Spotted owl populations drop 50% while protected habitat shrinks


Can the northern spotted owl survive? That's the question as the endangered bird's numbers continue to plummet. Populations have dropped nearly 50% in some areas, and continue to fall at a rate of 4% per year, according to researchers.

But meanwhile, the Bush Administration persists in doing what it can to reduce the amount of land this endangered species can call its own. In a move favorable to the logging industry, the U.S. Fish and Wildlife Service yesterday announced that it would cut the owl's protected habitat by 1.6 million acres -- a total of 23%.

Loss of habitat has been cited as the main reason for the owl's decline. The owl prefers old-growth forests, which are rapidly disappearing. And as the bird's habitats and populations shrink, so does its genetic diversity. In fact, the species now faces a "population bottleneck" that "can increase inbreeding depression and decrease adaptive potential," according to a study released just last month by the U.S. Geological Survey. The study concludes that the owl now faces an increased chance of extinction as a result of this loss in genetic diversity.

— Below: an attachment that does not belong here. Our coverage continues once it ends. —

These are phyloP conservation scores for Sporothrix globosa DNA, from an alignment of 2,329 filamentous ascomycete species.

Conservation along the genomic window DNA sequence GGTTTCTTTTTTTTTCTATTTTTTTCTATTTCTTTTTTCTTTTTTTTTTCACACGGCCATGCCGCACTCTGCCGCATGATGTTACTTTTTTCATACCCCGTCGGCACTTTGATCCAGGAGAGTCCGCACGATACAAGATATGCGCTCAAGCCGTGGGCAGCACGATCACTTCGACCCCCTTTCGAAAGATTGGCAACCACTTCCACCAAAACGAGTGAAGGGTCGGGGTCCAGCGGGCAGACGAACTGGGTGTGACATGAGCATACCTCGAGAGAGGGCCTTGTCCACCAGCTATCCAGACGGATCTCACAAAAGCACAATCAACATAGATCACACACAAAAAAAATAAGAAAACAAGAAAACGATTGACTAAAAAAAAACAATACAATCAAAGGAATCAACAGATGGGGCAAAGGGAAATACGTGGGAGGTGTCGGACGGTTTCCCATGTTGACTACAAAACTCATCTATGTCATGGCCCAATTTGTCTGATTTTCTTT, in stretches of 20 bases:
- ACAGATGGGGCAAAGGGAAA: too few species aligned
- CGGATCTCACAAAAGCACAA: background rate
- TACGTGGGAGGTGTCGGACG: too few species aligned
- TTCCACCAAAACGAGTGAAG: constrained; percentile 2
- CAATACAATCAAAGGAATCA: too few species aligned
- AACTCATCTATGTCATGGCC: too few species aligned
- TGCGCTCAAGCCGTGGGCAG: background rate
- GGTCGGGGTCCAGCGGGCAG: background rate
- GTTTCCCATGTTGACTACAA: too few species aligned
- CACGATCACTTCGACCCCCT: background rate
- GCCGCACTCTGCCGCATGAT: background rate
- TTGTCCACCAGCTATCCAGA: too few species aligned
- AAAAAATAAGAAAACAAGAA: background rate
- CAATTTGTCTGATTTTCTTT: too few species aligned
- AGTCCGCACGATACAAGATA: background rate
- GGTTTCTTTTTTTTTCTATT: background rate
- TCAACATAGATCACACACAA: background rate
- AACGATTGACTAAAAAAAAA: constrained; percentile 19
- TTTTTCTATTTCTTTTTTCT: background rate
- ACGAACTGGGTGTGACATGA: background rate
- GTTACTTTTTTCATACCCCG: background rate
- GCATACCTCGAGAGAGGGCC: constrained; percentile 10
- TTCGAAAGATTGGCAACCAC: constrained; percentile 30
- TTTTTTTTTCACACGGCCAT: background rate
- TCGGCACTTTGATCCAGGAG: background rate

It's worth pointing out that the northern spotted owl also faces threats from larger, invasive barred owls, which have overrun much of its territory. But where did the barred owls come from? The more versatile barred owl can adapt to a greater range of habitats, and is likely moving in from lands where its pervious nesting sites have been cut down.

Environmental groups are already promising to take this decision to court, which means that this story is far from over. But decades of lawsuits haven't rescued the northern spotted owl yet; what we really need is a government that actually cares about saving them.

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